15

14 Aerial view of the T orihama area in Japan.

19

15 Part of one of the occupation horizons in the shell midd en at T orihama, Japan.

20

If:,

22

T he Windnver. I'lorida, burial swamp after excavation.

17 One of the burials from \,\/indcwer, r'lorida , wrapped in a blanket a nd held down in the swamp by stakes dri\'en into the swamp peals.

23

18 Sweet Track, Somerset I.c\'els: uneo\'ering the jadeite axe-blade beside the U'ackway.

27

a~so...: i ated

19

The Sweet Track and its

range of arto.:fan:..

20

f\ \'iew of l-Iautl'ri\T-Champrcwyn::., Switzerland.

29

2 1 a ) Prehi:'lOrie posts exposed un the sho re o f Lake N euc h:hd al Au\'ernier during the winter of 1880; b) a 19th-ccmllry interpretatio n of posts ex posed at Oocr ,\ kilen on the north :.hore of I.akc Zurich. 22 2.1 24 25

PIOI of the posts belonging to th e :-.l'eolithic scnkmcrH at Hallteri\·c-Champrcwyres.

32

The posts of Hauteri\'c-Cham prc\'c}'fes resolved int{) jahlholl/alld exhibition 1990.

PREFACE It was a great honour to be invited to deliver the Rhind Lectures for 1995 to the

Society of Antiquaries of Scotland, and now to prescnt them fo r publication as a Society M onograph , We are, we believe, the first pair of archaeologists to be appointed as joint Rhind Lecturers, hut it is appropriate that we shared the lectures on wetland archaeology as we have sha red the surveys, excavations and analyses fo r 25 years. For the leclures, and for this Monograph, we have selected a number of themes to examine, each of which will show how wetland archaeology has enlarged o ur knowledge about the past. Each of these them es was d iscussed by both of us, in turn, for the lectures and we have followed the sa me practice for the chapters of the book. We hope the joins are not too obvious but in any event what we present here has been thoroughly discussed, time and again, and we are generally in agreement about most aspects of our studies even if we may each have ou r own emphasis and expressions. As it happens, our wetland activities have diverged over the years and so it has been easy to divide up the preparation of this book.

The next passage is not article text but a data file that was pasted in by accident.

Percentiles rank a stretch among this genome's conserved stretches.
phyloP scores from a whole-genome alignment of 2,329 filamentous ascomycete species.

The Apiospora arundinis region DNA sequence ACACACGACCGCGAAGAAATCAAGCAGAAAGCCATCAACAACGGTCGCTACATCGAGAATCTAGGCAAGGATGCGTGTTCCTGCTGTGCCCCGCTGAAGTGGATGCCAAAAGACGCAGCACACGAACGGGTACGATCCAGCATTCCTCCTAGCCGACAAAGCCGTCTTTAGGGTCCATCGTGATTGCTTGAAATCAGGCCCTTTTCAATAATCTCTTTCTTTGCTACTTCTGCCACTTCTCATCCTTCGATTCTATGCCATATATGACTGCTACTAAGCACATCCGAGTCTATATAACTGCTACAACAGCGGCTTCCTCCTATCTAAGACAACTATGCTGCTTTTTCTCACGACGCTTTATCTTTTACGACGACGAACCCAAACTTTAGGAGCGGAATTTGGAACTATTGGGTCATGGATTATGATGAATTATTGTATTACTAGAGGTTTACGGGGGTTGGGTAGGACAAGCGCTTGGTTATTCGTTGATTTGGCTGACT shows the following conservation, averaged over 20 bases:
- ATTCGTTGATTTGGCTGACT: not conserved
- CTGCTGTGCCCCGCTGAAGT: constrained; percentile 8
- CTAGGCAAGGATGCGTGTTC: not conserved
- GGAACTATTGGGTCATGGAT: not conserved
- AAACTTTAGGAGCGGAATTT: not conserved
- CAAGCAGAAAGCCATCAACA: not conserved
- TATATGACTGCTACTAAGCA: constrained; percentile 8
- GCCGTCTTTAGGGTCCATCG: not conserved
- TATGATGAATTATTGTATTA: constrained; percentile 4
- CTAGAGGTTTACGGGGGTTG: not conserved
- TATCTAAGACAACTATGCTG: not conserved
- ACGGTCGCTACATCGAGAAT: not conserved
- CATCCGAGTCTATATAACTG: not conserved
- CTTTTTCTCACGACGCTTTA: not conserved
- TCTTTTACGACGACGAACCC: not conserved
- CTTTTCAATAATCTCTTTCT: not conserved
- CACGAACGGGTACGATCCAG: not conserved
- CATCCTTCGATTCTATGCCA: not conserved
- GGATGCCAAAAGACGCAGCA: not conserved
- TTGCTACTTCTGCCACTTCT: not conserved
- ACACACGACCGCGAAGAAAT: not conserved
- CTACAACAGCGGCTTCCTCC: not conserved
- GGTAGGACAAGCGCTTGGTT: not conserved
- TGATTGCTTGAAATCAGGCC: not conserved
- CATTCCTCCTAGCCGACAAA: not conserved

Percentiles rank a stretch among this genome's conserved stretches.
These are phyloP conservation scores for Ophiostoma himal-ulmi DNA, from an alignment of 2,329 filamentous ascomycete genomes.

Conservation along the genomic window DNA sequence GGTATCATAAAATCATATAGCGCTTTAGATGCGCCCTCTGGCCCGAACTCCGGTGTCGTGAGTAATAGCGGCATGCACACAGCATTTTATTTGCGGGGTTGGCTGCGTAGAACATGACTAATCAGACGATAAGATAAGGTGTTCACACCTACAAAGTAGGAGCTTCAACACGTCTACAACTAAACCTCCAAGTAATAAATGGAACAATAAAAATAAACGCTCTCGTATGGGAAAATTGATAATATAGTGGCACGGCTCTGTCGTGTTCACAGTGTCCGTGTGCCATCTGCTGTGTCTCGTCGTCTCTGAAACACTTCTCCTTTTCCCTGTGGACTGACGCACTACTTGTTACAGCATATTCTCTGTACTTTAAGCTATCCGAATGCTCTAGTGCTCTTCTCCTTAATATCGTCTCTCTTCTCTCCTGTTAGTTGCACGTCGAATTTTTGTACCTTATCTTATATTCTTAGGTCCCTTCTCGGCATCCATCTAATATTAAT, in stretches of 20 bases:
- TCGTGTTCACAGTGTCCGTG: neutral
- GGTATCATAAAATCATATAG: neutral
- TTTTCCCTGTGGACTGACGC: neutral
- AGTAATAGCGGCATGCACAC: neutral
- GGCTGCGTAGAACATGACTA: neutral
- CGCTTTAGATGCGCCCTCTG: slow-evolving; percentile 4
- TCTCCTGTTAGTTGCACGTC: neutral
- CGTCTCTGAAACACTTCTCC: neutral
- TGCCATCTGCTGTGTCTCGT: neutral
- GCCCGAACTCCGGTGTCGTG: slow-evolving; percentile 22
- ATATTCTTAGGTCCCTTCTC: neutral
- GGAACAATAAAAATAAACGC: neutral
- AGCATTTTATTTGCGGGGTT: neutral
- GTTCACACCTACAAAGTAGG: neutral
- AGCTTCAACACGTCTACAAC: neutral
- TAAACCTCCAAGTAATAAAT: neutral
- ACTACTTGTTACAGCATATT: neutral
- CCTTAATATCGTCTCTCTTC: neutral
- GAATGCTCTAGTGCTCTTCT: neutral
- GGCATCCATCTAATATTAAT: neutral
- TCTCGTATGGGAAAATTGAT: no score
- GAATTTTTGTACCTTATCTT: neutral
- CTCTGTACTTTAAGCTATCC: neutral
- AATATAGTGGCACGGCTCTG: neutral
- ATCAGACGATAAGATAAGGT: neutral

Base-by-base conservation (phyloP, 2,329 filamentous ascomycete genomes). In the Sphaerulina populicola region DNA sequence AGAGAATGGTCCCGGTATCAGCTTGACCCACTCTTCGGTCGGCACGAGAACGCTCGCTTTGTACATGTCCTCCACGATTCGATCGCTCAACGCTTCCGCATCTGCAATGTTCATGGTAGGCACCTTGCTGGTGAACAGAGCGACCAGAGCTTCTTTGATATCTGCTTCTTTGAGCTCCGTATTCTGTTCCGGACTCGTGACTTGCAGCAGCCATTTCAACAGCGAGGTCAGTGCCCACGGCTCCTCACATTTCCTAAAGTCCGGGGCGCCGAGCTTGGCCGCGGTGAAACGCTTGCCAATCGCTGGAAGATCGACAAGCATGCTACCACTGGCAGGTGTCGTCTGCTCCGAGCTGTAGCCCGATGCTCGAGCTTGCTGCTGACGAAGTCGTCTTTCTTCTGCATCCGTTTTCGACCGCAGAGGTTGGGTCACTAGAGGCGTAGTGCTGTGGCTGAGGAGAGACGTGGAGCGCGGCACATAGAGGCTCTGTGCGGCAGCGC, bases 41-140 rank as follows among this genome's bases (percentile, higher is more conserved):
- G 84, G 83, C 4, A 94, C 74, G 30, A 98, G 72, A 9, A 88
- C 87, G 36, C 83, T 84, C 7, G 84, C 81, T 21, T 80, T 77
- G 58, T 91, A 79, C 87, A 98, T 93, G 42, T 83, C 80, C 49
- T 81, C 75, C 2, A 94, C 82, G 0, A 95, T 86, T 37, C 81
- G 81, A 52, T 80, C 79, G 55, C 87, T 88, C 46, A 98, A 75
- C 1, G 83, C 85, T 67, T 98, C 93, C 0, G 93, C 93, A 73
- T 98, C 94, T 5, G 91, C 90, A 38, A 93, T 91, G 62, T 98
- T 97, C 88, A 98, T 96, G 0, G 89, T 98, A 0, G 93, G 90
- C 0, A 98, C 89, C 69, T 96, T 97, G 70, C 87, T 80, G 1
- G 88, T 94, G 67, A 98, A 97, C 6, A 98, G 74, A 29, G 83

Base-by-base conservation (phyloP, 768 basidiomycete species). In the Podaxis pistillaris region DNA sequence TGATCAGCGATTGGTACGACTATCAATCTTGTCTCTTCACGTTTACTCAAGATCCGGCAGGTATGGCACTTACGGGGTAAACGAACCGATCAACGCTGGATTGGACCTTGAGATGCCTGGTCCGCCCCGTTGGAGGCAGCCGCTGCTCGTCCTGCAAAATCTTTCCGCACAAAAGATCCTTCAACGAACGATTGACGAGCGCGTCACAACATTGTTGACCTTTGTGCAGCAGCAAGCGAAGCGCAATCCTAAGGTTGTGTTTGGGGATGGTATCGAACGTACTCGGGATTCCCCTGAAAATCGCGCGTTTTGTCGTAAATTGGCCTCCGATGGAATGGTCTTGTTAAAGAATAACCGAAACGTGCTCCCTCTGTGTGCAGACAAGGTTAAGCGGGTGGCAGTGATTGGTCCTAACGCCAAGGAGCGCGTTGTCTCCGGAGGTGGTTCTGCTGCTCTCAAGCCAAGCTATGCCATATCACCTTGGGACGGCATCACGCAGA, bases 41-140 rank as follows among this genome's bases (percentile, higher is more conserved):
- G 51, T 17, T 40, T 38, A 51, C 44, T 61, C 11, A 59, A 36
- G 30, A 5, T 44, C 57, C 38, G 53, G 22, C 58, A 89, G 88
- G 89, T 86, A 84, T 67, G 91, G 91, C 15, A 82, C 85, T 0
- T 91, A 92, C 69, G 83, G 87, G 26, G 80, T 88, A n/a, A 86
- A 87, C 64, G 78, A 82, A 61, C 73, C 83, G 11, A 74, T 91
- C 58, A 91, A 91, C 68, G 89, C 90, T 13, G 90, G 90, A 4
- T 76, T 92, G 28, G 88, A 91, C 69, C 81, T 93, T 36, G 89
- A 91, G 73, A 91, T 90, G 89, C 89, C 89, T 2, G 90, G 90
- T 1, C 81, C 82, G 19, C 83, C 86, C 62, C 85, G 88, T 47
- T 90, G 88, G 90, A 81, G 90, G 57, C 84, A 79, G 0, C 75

Our individual interests in wetland archaeology began in the Somerset Levels, jMC in 1963 and BJ C in 1970. We jointly directed the Somerset Levels Project from its establishment in 1973 to its self-administered demise in 1989, and other wetland projects have been in operation in the United Kingdom under our supervision since 1981. In bringing our wetland words to Scotland in 1995 we were aware that much was already going on and that even marc was being planned, and we hope the views and comments expressed in this book wi ll help in Ihe furtllerance of Scottish wetland archaeology. We received advi we thought !(l unde rline the power of dendm.:hrlHl010gical ~b\ll1 g by choo:.il1g a site esa1.:lly 1.:lmlemporary \\lIh Ihe Swec! ·1·r:H: k.

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Au\"\:: rnlcr .Jllnll~ Jhe "1Il1,'r ,.f 1XXO. II hen fh e

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lo',,'rnl I'n'"1 EgJolT In COlic, & l .:l\\son 198-